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Investment Fund II v. Municipality of Anchorage (7/23/93), 856 P 2d 777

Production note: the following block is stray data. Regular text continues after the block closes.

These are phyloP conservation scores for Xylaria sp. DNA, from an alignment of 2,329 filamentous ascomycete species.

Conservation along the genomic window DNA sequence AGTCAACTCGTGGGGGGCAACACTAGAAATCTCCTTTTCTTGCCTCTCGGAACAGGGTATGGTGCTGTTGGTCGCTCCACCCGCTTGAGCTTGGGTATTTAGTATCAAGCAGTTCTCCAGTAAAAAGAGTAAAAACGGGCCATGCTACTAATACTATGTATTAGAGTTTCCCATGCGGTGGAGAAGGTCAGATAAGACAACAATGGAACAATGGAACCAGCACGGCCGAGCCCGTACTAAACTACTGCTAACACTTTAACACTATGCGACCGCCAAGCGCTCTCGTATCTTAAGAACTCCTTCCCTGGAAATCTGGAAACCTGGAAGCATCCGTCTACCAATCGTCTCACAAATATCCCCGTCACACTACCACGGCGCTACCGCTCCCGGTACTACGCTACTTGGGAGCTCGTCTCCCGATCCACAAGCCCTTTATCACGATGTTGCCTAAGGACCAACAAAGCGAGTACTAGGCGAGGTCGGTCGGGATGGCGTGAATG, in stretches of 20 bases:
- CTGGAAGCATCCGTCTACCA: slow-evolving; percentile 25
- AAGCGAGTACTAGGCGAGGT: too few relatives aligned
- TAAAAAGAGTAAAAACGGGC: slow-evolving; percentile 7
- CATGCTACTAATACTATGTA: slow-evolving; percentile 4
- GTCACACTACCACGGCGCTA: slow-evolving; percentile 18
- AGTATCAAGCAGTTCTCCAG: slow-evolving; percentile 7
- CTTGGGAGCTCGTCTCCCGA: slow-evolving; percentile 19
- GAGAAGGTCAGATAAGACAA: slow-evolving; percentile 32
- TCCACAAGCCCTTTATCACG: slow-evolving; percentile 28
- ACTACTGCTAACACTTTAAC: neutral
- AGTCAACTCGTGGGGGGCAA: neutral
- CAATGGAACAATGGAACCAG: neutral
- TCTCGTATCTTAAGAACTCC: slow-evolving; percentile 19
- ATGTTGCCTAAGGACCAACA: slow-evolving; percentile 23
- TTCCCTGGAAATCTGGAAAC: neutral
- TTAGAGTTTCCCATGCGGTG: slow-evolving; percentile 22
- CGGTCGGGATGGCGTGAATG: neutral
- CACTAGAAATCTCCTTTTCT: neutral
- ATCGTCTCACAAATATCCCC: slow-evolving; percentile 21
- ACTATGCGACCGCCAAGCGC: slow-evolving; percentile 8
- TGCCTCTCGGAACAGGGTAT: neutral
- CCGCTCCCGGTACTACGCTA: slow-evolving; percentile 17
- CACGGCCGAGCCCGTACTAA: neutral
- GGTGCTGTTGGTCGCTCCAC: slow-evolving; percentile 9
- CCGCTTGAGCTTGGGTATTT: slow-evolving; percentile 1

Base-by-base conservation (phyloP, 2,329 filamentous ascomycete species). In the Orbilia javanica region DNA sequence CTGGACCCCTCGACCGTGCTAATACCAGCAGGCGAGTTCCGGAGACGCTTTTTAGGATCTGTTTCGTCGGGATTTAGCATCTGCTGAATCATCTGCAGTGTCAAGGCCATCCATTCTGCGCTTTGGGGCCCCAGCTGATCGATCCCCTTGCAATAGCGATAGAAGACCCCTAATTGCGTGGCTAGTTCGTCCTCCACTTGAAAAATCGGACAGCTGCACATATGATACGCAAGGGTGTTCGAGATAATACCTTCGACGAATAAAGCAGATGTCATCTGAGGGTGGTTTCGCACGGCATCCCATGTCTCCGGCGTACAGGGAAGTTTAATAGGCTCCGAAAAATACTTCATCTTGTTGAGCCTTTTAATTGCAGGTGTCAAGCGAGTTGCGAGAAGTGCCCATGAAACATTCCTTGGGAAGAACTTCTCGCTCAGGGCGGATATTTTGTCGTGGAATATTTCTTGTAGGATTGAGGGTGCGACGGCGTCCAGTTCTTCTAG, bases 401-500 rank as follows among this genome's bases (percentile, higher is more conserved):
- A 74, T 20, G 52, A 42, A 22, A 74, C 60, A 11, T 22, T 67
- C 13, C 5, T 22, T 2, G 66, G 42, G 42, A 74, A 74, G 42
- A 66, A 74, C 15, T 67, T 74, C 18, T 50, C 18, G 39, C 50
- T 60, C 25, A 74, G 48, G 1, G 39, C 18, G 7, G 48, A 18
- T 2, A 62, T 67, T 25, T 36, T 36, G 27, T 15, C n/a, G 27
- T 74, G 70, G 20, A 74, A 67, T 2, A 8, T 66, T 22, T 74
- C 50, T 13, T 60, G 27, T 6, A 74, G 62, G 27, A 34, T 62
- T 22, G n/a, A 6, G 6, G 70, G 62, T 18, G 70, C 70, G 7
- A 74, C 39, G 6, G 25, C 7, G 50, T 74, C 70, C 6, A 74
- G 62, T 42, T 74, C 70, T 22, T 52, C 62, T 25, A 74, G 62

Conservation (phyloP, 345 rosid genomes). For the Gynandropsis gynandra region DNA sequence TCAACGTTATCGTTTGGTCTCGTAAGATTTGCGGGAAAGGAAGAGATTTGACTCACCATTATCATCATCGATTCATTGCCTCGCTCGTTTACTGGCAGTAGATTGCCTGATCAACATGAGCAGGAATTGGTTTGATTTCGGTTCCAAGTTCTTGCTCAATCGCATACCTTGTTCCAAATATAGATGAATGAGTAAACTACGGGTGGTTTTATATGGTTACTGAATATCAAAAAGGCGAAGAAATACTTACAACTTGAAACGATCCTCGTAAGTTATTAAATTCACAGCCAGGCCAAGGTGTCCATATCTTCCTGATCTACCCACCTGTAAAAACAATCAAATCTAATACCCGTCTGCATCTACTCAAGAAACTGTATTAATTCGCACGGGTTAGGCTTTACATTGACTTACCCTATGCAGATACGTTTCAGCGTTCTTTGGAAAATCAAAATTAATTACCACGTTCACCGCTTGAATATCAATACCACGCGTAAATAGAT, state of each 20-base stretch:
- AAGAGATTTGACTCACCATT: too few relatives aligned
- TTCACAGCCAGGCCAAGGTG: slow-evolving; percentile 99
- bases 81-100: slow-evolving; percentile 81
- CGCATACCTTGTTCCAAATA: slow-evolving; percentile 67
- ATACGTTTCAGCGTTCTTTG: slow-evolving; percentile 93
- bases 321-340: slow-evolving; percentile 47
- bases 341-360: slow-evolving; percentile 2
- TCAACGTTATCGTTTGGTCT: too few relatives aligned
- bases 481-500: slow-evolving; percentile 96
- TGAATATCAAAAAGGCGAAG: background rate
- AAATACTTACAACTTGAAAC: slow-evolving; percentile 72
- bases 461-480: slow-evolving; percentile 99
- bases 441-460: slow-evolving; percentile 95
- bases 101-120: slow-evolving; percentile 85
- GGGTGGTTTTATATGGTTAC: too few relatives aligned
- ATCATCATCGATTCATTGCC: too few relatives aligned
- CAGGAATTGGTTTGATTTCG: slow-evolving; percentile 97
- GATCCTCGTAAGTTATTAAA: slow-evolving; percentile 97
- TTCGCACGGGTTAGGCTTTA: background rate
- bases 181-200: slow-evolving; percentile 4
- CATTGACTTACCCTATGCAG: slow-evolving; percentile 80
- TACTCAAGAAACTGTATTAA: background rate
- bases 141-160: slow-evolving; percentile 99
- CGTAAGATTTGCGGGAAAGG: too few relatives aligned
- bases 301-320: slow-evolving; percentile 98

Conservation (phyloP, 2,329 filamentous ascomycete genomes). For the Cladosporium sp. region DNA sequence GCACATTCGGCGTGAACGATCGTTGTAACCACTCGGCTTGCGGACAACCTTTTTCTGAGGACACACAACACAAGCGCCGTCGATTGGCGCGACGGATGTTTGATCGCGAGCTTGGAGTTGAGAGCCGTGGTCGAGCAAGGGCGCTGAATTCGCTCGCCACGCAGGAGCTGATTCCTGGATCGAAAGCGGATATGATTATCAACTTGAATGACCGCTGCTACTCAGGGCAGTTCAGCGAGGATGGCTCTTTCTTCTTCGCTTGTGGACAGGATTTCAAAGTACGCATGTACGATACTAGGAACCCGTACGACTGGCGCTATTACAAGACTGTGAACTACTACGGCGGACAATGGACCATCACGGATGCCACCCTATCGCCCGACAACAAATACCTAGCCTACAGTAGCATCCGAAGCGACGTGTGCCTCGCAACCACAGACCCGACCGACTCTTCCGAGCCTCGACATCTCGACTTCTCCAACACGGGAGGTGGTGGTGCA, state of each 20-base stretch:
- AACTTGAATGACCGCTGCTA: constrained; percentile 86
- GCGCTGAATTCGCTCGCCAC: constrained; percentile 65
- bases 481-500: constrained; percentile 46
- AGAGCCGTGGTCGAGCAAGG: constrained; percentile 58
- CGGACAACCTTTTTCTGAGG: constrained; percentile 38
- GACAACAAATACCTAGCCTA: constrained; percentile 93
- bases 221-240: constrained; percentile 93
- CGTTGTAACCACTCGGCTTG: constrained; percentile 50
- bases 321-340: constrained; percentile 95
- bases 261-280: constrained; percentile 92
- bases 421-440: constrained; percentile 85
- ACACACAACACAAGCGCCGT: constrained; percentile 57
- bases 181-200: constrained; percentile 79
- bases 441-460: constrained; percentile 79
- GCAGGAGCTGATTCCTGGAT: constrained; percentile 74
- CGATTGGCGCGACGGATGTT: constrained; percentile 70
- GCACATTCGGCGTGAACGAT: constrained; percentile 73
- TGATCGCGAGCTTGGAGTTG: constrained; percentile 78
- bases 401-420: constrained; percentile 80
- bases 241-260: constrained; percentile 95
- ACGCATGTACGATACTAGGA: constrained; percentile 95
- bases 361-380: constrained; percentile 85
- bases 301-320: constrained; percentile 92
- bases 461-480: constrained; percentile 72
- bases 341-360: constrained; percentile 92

NOTICE: This opinion is subject to formal correction before publication in the Pacific Reporter. Readers are requested to bring typographical or other formal errors to the attention of the Clerk of the Appellate Courts, 303 K Street, Anchorage, Alaska 99501, in order that corrections may be made prior to permanent publication. THE SUPREME COURT OF THE STATE OF ALASKA GORDON ZERBETZ, Trustee for RSB) INVESTMENT FUND II, LTD., a ) Limited Partnership, ) Supreme Court File ) Appellant/ ) Nos. S-4937/4970 Cross-Appellee. ) ) Superior Court File v. ) No. 3AN 89 5843 CI ) MUNICIPALITY OF ANCHORAGE, ) O P I N I O N ) Appellee/ ) [No. 3976 - July 23, 1993] Cross-Appellant. ) ________________________________) Appeals from the Superior Court of the State of Alaska, Third Judicial District, Anchorage, Karen L. Hunt, Judge. Appearances: Paul J. Nangle, Lawrence A. Pederson, Paul J. Nangle & Associates, Anchorage, for Appellant/Cross-Appellee. Ann Waller Resch, Deputy Municipal Attorney, Anchorage, for Appellee/Cross-Appellant. Before: Moore, Chief Justice, Rabinowitz, Burke, Matthews and Compton, Justices. BURKE, Justice. RSB Investment Fund II, Ltd. ("RSB") alleges inverse condemnation of its property by the Municipality of Anchorage ("Municipality"). The questions presented are whether the Municipality's designation of RSB's property as "conservation wetlands"constituted a regulatory taking, and whether the Municipality's construction of the North Klatt Road Extension resulted in a physical invasion of RSB's property. The superior court granted the Municipality's partial summary judgment motion1 on the regulatory takings question, holding that the "conservation wetlands"designation did not amount to an inverse condemnation of RSB's property. A jury determined that no physical taking occurred as a result of the construction of the North Klatt Road Extension. We affirm both the superior court's grant of partial summary judgment and the jury's verdict. I. FACTS AND PROCEEDINGS BELOW A. Facts relevant to the regulatory takings issue. In May 1978 RSB purchased a 39.02 acre tract of real property in the Klatt Bog area of South Anchorage for $250,000. The property was, and still is, zoned R-1A.2 In 1979 the Municipality adopted the Anchorage Coastal Management Plan or "ACMP." The ACMP states in part: One of ACMP's primary goals is complementing and strengthening local and areawide planning and management capabilities, in coordination with State and Federal agency and private sector activities. In so doing, ACMP is intended to furnish coastal area citizens with improved opportunities to constructively influence the land and water management decisions which affect their lives. District coastal management programs are not designed to impose additional impediments to various uses of coastal lands and waters, but rather to more equitably and efficiently apply the diverse array of existing Federal, State and local authorities governing such uses, and to ensure the balanced consideration of a broad range of competing interests. In 1982 the Municipality implemented the Anchorage Wetlands Management Plan, which classifies property in the Anchorage Bowl as either "Preservation," "Conservation," "Developable," or "Special Study." The Plan designated RSB's property as "Conservation/Development," which means that development could "selectively proceed on portions of this wetland following presentation of data and review of these data by the Municipal Platting Board." The data required included "representative soil borings,""hydrologic information specifying the quality, amount and direction of flow of surface and subsurface water," "vegetative information," and "habitat information."3 AMC 21.15.030(C)(3)(a-d). In 1985 the Municipality adopted the Anchorage Park, Greenbelt and Recreational Facility Plan. This Plan provides in part: In South Anchorage, a linear park should be set aside around Klatt Bog. The linear park should include a trail for recreational purposes and buffer space to protect habitat within the bog. Recommendations: Campbell Lake, Bayshore, Klatt and Oceanview areas A Klatt Bog greenbelt system should be set aside to provide open space and trails in the new Southport-Klatt area development. There is no evidence in the record that these proposals were ever adopted.4 Between August 1982 and December 1988 the Municipality received twenty-eight platting applications for properties designated "conservation wetlands"within the Campbell/Klatt Bog. The Municipal Platting Board and the Planning Commission granted development permission to twenty-six of these applications. To date, RSB has never filed an application for plat approval. At the summary judgment stage, RSB submitted an affidavit from Robert Bannon, an Anchorage real estate broker who helped develop several of the subdivisions in the Klatt Bog. Bannon averred that "any time the Municipality or other governmental entity imposes new restrictions or additional procedures, or designates property to be included within a study relative to developability, that action will have an adverse effect on the marketability of the property." He also stated that Municipality "representatives" had told him that "no development would be permitted [on RSB's property] without extensive study and special research and engineering." RSB also submitted an affidavit from Priscilla Post Wohl, a former senior planner with the Municipality's Community Planning Department. She stated that RSB's property was located approximately in the center of the Klatt Bog wetlands complex. She averred that "it was generally agreed by the various resource management agencies that the highest and best use for the central portion of the bog was as an open area/undeveloped wetlands areas." However, she also opined that development was still possible within the Klatt Bog if "state of the art technology is utilized to protect the resource values of the bog." To prove that the "conservation wetlands"designation had affected the value of its property, RSB submitted the Municipality's tax assessments. The property's assessed valuation in 1985 was $1,489,500, in 1986 it was $1,089,000, in 1987 it was $591,500, in 1988 it was $202,800, and in 1989 it was $100. This precipitous drop resulted from the Municipal Assessor's policy of valuing all parcels classified as "conservation"or "preservation"wetlands at $100, regardless of the property's size or location. In his affidavit, the Municipal Assessor stated, It is inaccurate to conclude that the assessed value of plaintiff's property is a result of the Municipality's designation of that property as Conservation wetlands. The low valuation is a result of several factors, including the necessity of the Federal permitting process before the property can be developed and the lack of comparable wetland sales to use in evaluating the property's value. B. Facts relevant to the physical takings issue. To meet the growing traffic demands of South Anchorage, the Municipality built the North Klatt Road Extension in the late 1980's. This road runs along the southerly side of Klatt Bog and connects "C"Street with the Southport Parkway. RSB's property lies to the north of this road. Because the road crosses the Klatt Bog wetlands, the Municipality was required to obtain a construction permit from the federal Army Corps of Engineers ("Corps"). The Corps saw the road "as the means to establish a permanent dike along the south side of Klatt bog to prevent further water loss to surrounding development." As part of its permit application, the Municipality appended a "Drainage Report"written by the project's contractor, Century Engineers and Planners, Inc. The report contains the following paragraph: During our Corps Permit pre-application meeting in November 1985, it was the expressed concern of the Corps of Engineers and the Environmental Protection Agency representatives that the surface water that is presently finding its way into the Klatt Bog (i.e. north of the proposed alignment) would not be substantially impeded by the proposed road construction. Furthermore, it would be a desirable feature of the proposed construction if the roadway could act as a dam along the southerly side of Klatt Bog to assist in raising the water table in the bog. The project proposal called for culverts, storm drains, and water diversions to ensure the existing drainage pattern would be disturbed as little as possible. An impermeable barrier would also be constructed along the north side of the road. The barrier would extend from just above the existing surface level to below the roadbed non-frost material. Its purpose would be to prevent a significant loss of subsurface water from the bog through the proposed road prism and to assist in raising the water level in the bog. The Municipality also proposed the construction of a "weir structure"along the north part of the road, set to impound water at a level approximately two feet below the road surface. Its purpose was also to raise the water level in Klatt Bog. In a 1987 study entitled "Potential Impacts on the Water Table in Klatt Bog Resulting From Construction of the North Klatt Road Extension,"Ott Waters Engineers Inc. reported that the impermeable barrier would only have a "minor influence" on the water table in the Bog. Similarly, it said that the culvert system "is designed to minimize any disturbance of the natural runoff patterns, and any influence is expected to be minor." As for the weir, the report concluded that: [t]he effect of this structure depends on the relative elevations of the impounded water and the water table. It is assumed that the impoundment will be higher than the water table, in which case the groundwater will be recharged locally by the impoundment. This will raise the water table locally to an elevation near but less than the elevation of the impoundment. The effect will decrease with increasing distance from the impoundment. In September 1987 the attorney representing the Municipality sent a letter to the Corps in which he stated: [i]t is the understanding of the Municipality that the construction of the road as currently designed will not raise the overall Klatt Bog water table. . . . The [Corps] permit requirement not to lower the water table is not construed by the Municipality to be an obligation to use the project to raise water table levels in the Klatt Bog. . . . Such a mandate by the Corps could give rise to collateral inverse condemnation litigation against the Municipality by landowners with holdings in the Klatt Bog. . . . Accordingly, it is the Municipality's position at this time that the North Klatt Road Extension Project will not raise surrounding water table levels in the Klatt Bog. At trial, Robert Bannon, who, as previously mentioned, developed several of the subdivisions in the Klatt Bog, testified that the volume of water which used to enter the Bog over a 90 day to two year period would now enter the bog within 30 minutes. He stated that a subdivision could still be built on RSB's property, but "the costs of construction exceed the anticipated costs of sales." On cross-examination he admitted that he did not know how much additional costs were required to deal with the additional water. Francis Gallela testified as an expert in business economic development. Gallela testified that RSB's property is not marketable or financeable mainly because of the amount of water on the property. RSB also called Harry Lee, a civil engineer, who testified that in 1984 the water table was an average of nine feet below the surface; by 1991, it had risen to 2.8 feet below the surface. He attributed the increase to the North Klatt Road Extension. The Municipality countered with the testimony of Scott Wheaton, an expert on engineering geology and hydrology. He stated that the water table was five feet, not nine feet, below the surface in 1983. He opined that the North Klatt Extension "doesn't dam up the Klatt ground water flow at all." Wheaton added that the weir structure would have no impact on the water table, except for "very locally"in the ditches just upstream from the weir itself. Wheaton stated that, based on the data he examined and the evidence he collected, he felt that the North Klatt Road Extension, the weir, the ditches and the culverts were actually "serving to dry up the system." In a special verdict, the jury determined that no taking had occurred. RSB's request for a new trial was denied. RSB now appeals. II. DISCUSSION RSB first argues that the superior court improperly bifurcated its claim into a regulatory takings claim and a physical takings claim. RSB urges this court to adopt its theory of a "cumulative"taking. That is, we are urged to determine whether a taking has occurred considering the "conservation" wetlands designation (and related studies and reports) in tandem with whatever adverse effects the construction of the North Klatt Extension had on RSB's property. RSB has offered no authority for its "cumulative takings" theory. Moreover, the wetlands designation and the alleged flooding caused by the construction of the North Klatt Extension are factually unrelated and conceptually distinct. Whether the Municipality inversely condemned RSB's property by designating it as "conservation wetlands"can only be understood and analyzed as a regulatory taking. Conversely, excess water created by a newly constructed road is either a physical taking or it is nothing at all. In other words, whether the new road caused a water invasion is entirely unrelated to whether RSB's property was damaged by the "conservation wetlands"designation. The superior court properly divided the issues, and we will analyze RSB's claims in the same manner. 1. The regulatory takings issue. "Private property shall not be taken or damaged for public use without just compensation." Alaska Const. Art. I, 18. Article I, section 18 is to be liberally construed in favor of the property owner. The requirement that the condemnor pay just compensation when property is damaged provides broader protection for private property rights than the fifth amendment to the United States Constitution. Private property is taken or damaged for constitutional purposes if the government deprives the owner of the economic advantages of ownership. Homeward Bound, Inc. v. Anchorage School District, 791 P.2d 610, 614 (Alaska 1990) (citations omitted) (holding that Municipal Assembly's designation of property as potential school site did not constitute a compensable taking since such designation did not amount to a "concrete indication that [the Assembly] intend[ed] to acquire the property by condemnation."). We have defined the "economic advantages incident to ownership" of unimproved property to be "the potential for appreciation and the opportunity for development." Id. at 614 n.6.5 The Municipality's designation of RSB's property as "conservation wetlands"did not deprive RSB of the "economic advantages of ownership." Property designated as "conservation wetland"under the Anchorage Coastal Management Plan can still be developed. All the Plan requires is that a developer submit water flow data, soil samples, and vegetative and habitat information. AMC 21.15.030(C)(3)(a-d). The findings the Planning and Zoning Commission must make prior to development approval of "conservation wetlands"do not place a significant burden on a landowner's opportunity to develop his property. See footnote 3, supra. Indeed, the Municipality has approved twenty- six of the twenty-eight subdivision platting applications it has received for property designated "conservation wetlands" within the Klatt Bog. The conclusory statements of Bannon, that government regulations always affect marketability, and of Wohl, that "various resource management agencies" wanted the central Klatt Bog area to remain undeveloped, do not prove that the Municipality would reject an RSB plat application, if one should ever be tendered, merely because its property is designated "conservation wetlands." Without an application, such a conclusion would be unwarranted conjecture, considering the plat approvals for other "conservation wetlands." RSB's reliance on the Municipality's tax assessments to show "diminished value" is misplaced. RSB argues that the "dramatic drop in value should have been considered by the trial court as an admission on the part of the City that all of its actions with regard to the property had dramatically decreased its value, damaged the property." However, as RSB itself recognizes, this court has previously held that tax assessments are not admissible as proof of value in condemnation proceedings. State v. 45,621 Sq. Feet of Land, 475 P.2d 553, 557-58 (Alaska 1970). The rationale for such a rule, i.e. that tax assessments are "notoriously unreliable as a criterion of true value,"id. at 557, is borne out in this case. The record reveals that it was the Municipal Assessor's practice to assess all land designated as "conservation wetlands"at $100, regardless of the property's size or location. The Assessor also averred that it would be inaccurate to conclude that the assessed value of RSB's property is a result of the Municipality's designation of that property as "conservation wetlands," citing other factors, such as the necessity of obtaining a federal permit, as the real cause of the low appraisal. Because the unrebutted evidence in the record shows that the property's assessed value bears no relationship to its fair market value, and that the Municipality's "conservation wetlands" designation did not "cause"the low assessment, RSB cannot rely on the tax assessments to argue that the "conservation wetlands"designation damaged RSB's property.6 Had RSB applied for a plat approval, and had that application been denied due to the property's special status, then RSB's argument would have greater weight. But, as it stands now, there is no concrete evidence that RSB was deprived of either "the potential for appreciation"or the "opportunity for development" by the "conservation wetlands" designation. See Homeward Bound, 791 P.2d at 614 n.6. Thus, the superior court's granting of the Municipality's summary judgment motions on the regulatory takings issue are affirmed. 2. The physical takings issue. After the superior court granted the Municipality's partial summary judgment motion, the case proceeded to trial on the issue of whether RSB's property suffered a physical invasion of water as a result of the Municipality's construction of the North Klatt Road Extension.7 As noted, the jury determined that no taking had occurred. RSB's motion for a new trial was denied. RSB now asks this court to find that the jury's verdict was in error, and that the superior court erred in denying its motion for new trial. For a new trial to be appropriate, the evidence supporting the verdict must be "completely lacking or [] so slight and unconvincing as to make the verdict plainly unreasonable and unjust." Ahlstrom v. Cummings, 388 P.2d 261, 262 (Alaska 1964); see also Municipality of Anchorage v. Baugh Construction, 722 P.2d 919, 927 (Alaska 1986) (a jury's findings, if supported by evidence in the record, will be upheld where "there is room for diversity of opinion among reasonable people."). The jury heard conflicting testimony as to whether the water level on RSB's property had increased after the construction of the North Klatt Road Extension. RSB's expert, Harry Lee said it did, while the Municipality's expert, Scott Wheaton, said it did not. Wheaton's testimony is consistent and credible. Since there is credible evidence in the record to support the verdict, it must stand. The evidence is not so slight as to make the verdict unreasonable; therefore, we affirm the superior court's denial of RSB's motion for a new trial.8 As a result of our holding today, the Municipality's appeal of the superior court's denial of its motion for directed verdict is rendered moot. AFFIRMED. _______________________________ 1. The Municipality moved for partial summary judgment twice; after RSB filed its complaint, and after RSB filed its amended complaint. Both times the Municipality requested that the superior court dismiss RSB's regulatory takings claim, and both times the superior court complied. 2. Property zoned R-1A is restricted to single family residences. 3. Once these data are submitted, the platting authority or the Planning and Zoning Commission must make certain findings before approving a plat application. AMC 21.05.115(B)(4) reads in part: In order to maximize protection of wetlands designated "conservation," in addition to the criteria normally considered in subdivision and conditional use applications, the platting authority or the Planning and Zoning Commission must, prior to approval [of any development proposal], make explicit findings that: a. the proposed design and placement of roadways, utility lines and structures will not interfere with the natural drainage function indicated in the required hydrologic studies or that such interference can be adequately mitigated to maintain the natural drainage function; b. the soils in the area proposed for development will adequately support roadways and structures, or that properly designed roads and foundations will be provided; c. habitat areas identified in the required habitat studies will be adequately protected. Maintenance of open space in its natural state shall be required where the platting authority or the Planning and Zoning Commission determines that such is necessary to protect the hydrologic and habitat values of wetlands on the property being developed or on adjacent property. Areas where open space is to be preserved in its natural state shall be indicated on the plat or approved site plan. The platting authority and the Planning and Zoning Commission may require such land development techniques and such additional conditions as may be appropriate to carry out the intent of the wetlands plan . . . . 4. RSB points to several other "studies and reports"which it says affected its capacity to develop its property. These include an early draft of the aforementioned Anchorage Wetlands Management Plan, the Municipality's Comprehensive Development Plan, an unimplemented 1985 Planning and Zoning Resolution calling for a master plan to allow for a "rational approach to development in portions of Klatt Bog while protecting and possibly enhancing the wildlife habitat value of the area," an unapproved 1987 draft study allowing for selective development after a permit review process, and an unapproved 1989 study entitled "Southwest Anchorage Tomorrow: Growth and Development Which Works." However, the uncontradicted statements of both the Platting Officer and the Senior Planner for the Municipality's Department of Economic Planning and Development were that these documents did not affect the Municipality's treatment of RSB's property. The Platting Officer averred that only three plans, the Anchorage Coastal Management Plan, the Anchorage Wetlands Management Plan, and the Anchorage Park, Greenbelt and Recreational Facility Plan, were used in the municipal platting process when considering whether designated conservation wetlands should be approved for subdivision. 5. Commentators note that the "trend of the law"in the area of wetlands protection regulations is to reject landowners' takings claims and to uphold such regulations as a lawful exercise of police power. Julius L. Sackman & Patrick J. Rohan, 2 Nichols' The Law of Eminent Domain, 6.17, at 6-113 to 6-114 (1993). See, e.g., Just v. Marinette County, 201 N.W.2d 761, 771 (Wis. 1972) (ordinance prohibiting landowner from filling wetlands without a permit was not a taking requiring just compensation; while loss of value is to be considered in determining whether a restriction is a constructive taking, value based upon changing the character of the land at the expense of harm to public rights is not controlling); Albano v. Township of Washington, 476 A.2d 852 (N.J. 1984) (rezoning to protect lake from further pollution upheld as a valid exercise of police power); Glisson v. Alachua County, 558 So. 2d 1030, 1037 (Fla. Dist. Ct. App. 1990) (regulations designating 3100 acres of real estate as a "special study area"did not constitute a taking because the regulations, which allowed owners to apply for a variance or a transfer of development, did not deny landowners all economically viable uses of their property); see generally Charles C. Marvel, Annotation, Local Use Zoning of Wetlands or Flood Plain as Taking without Compensation, 19 A.L.R. 4th 756 (1983 & Supp. 1992). The rule under the United States Constitution is that "environmental"statutes, ordinances, or regulations which limit a landowner's use of his property do not accomplish a taking requiring compensation unless the owner has been deprived of all economically beneficial uses of his property. See Lucas v. South Carolina Coastal Council, U.S. , 112 S. Ct. 2886, 2895 (1992). 6. For these same reasons, we hold that the superior court did not abuse its discretion in excluding the tax assessments at trial. There is no merit to RSB's argument that the assessments should have been admitted because they would have been used not to establish set values, but as evidence of the severe damage to the property values. 7. RSB places great emphasis on the documents in the record which indicate that the Municipality thought the North Klatt Road Extension, the weir, and the impermeable barrier would raise the water level in the bog, as if to imply that a compensable taking could arise from the mere intent to fill the bog with water. The appropriate takings focus, however, is on whether water actually invaded RSB's property as a result of the North Klatt Road construction. Even if intent were an issue, the record indicates that the Municipality did not intend to raise the bog's water level. 8. On RSB's remaining evidentiary issue, the superior court did not abuse its discretion by preventing the jury from seeing three RSB exhibits. These exhibits, a 1985 City Planning and Zoning Resolution, a 1985 City Planning and Zoning memo, and a 1983 Department of Interior study entitled, "Vegetation Types and Bird Use of Anchorage Wetlands,"were not relevant to whether a water invasion occurred as a result of the North Klatt Road Extension.